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Saturday, January 24, 2009

"Small-government" Republicans a dying species.

Nick Gillespie, in the Wall Street Journal, discusses the legacy of George W. Bush.

The title of the article, Bush Was a Big Government Disaster, sums it up nicely.

Just three of the many lowlights of W's two terms:

. . . No Child Left Behind, which federalized K-12 education to an unprecedented
degree with nothing to show for it other than greater spending tabs. Or the
bizarrely structured Medicare prescription-drug benefit, the largest entitlement
program created since LBJ. Or the simple reality that taxpayers now guarantee
some $8 trillion in inscrutable loans to a financial sector that collapsed from
inscrutable loans.

And some of my Republican friends call the Libertarian Party a joke. The Republicans haven't nominated a decent presidential candidate in 24 years. They haven't nominated a good one in 44 years.

Which party is the joke?

If my small-government Republican friends don't regain control of their party, from the national to the precinct level, their party will remain a sad punchline.

Thursday, January 22, 2009

Props to Jon Stewart for removing his lips from Obama's butt so soon.

Wednesday, January 21, 2009

P. J. O'Rourke is right

P. J. O'Rourke nails it in this column in the Weekly Standard published shortly after the election of Barack Obama.  It is titled, simply, "We Blew It."  

He lays out how the conservative movement has only itself to blame for the country's descent into unapologetic statism.

A snippet:

Such things as letting the abortion debate be turned against us and using the gravity of the [Clinton] impeachment process on something that required the fly-swat of pest control were strategic errors. Would that blame could be put on our strategies instead of ourselves. We have lived up to no principle of conservatism.

BlueCarp recommends reading the whole thing.

Dr. Paul on Obama's inauguration speech.

Tuesday, January 20, 2009

Inauguration notes

*  Pastor Rick Warren said that one of the things that binds us together as Americans is our "commitment to freedom."

Unless, of course, you are gay. You can't have your freedom. Or a medical marijuana patient. You can't have your freedom, either. Or you want to hire someone who is willing to work for less than minimum wage. Neither you nor your potential employee can have your freedom.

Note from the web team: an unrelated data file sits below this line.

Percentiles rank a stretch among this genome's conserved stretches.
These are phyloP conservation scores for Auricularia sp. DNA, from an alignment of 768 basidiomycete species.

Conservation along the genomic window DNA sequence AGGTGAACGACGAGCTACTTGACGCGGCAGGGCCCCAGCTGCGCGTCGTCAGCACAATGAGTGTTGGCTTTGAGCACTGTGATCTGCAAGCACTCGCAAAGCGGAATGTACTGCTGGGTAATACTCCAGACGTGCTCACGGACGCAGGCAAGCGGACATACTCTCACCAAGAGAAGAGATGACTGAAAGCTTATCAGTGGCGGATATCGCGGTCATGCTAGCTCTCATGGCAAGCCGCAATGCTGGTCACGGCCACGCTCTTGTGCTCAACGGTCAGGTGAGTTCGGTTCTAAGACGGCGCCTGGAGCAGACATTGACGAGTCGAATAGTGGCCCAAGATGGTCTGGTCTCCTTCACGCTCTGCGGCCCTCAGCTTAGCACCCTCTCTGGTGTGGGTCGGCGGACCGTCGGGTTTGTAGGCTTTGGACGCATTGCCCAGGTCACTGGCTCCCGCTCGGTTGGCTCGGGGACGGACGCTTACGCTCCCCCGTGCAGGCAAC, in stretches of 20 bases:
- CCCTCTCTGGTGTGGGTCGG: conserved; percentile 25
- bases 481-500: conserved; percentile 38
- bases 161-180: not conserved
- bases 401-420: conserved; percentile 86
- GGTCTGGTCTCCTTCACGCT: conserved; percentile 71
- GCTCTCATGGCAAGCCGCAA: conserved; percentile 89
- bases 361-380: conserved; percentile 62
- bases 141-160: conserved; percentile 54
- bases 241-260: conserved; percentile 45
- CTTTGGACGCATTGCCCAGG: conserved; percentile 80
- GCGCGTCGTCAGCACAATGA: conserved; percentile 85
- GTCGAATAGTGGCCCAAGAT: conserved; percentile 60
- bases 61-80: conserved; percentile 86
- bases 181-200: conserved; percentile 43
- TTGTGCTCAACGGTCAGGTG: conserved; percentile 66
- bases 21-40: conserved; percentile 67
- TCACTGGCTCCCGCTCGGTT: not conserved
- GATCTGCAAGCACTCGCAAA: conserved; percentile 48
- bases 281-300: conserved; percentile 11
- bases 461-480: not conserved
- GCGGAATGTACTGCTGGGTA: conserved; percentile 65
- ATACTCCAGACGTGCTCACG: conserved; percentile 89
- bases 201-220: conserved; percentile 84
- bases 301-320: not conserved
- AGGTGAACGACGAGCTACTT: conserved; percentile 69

So maybe we just have a commitment to freedom when the government decides it's a good idea.

* Obama said that we will "stay true to our founding documents." 

He, like almost every single politician, Democratic or Republican, fails to see the fraud in that contention.

If we are true to our founding documents, what happenened to the concept of "enumerated powers?" How can the Tenth Amendment, a part of our Bill of Rights, be completely ignored?

Because we are NOT true to our founding documents. Let's at least be honest about it.

In other words, quit lying, Republicans. And quit lying, Democrats.  

Elected officials, despite swearing to uphold and defend the Constitution, never let that founding document stand in the way of increasing the power of the state. 

* I'm not a fan of public adulation of anyone. Some of the people in the crowd look like they are willing to kill and die for Obama. That is unsettling.

If Barry Goldwater, my political hero, were raised from the dead and elected, I would not be mindlessly chanting his name. Politicians, even Obama, are people. Just people.

Saturday, January 10, 2009

Christianity and government

I grew up attending Southern Baptist Churches. I went to Sunday School and "big church" on Sunday morning. My parents brought me back Sunday night for that service, too. I attended fellowship on Wednesday nights and I was a member of the Christian youth group the Royal Ambassadors.

I love theological discussions.

One of my issues with some Christians is that it seems to me they emphasize the Old Testament fire and brimstone over Jesus' New Testament teachings of love and forgiveness. I think the Sermon on the Mount summarizes Christianity very well.

"Love thy neighbor as you love yourself?" I see too many Christians not even attempting to live by that very high standard, and that is a shame.

In my opinion, more Christians need to look inward and determine how they can be more Christlike, and not spend so much time trying to legislate away the unchristian behavior of others.

Sure, the government can force you at gun point to kneel, but it can't change what's in your heart or make you really pray. The government can't make anyone BELIEVE.

And that is what we as Christians can and should do, by trying to live as good examples to others.

If more of us spent more time teaching the unsaved, loving the unloved and forgiving sinners, we wouldn't need to pass laws to tell how people how they should live.

They would do it on their own.

In that regard, trying to use government force to make people "act" Christian is counter-productive. Faith does not work that way.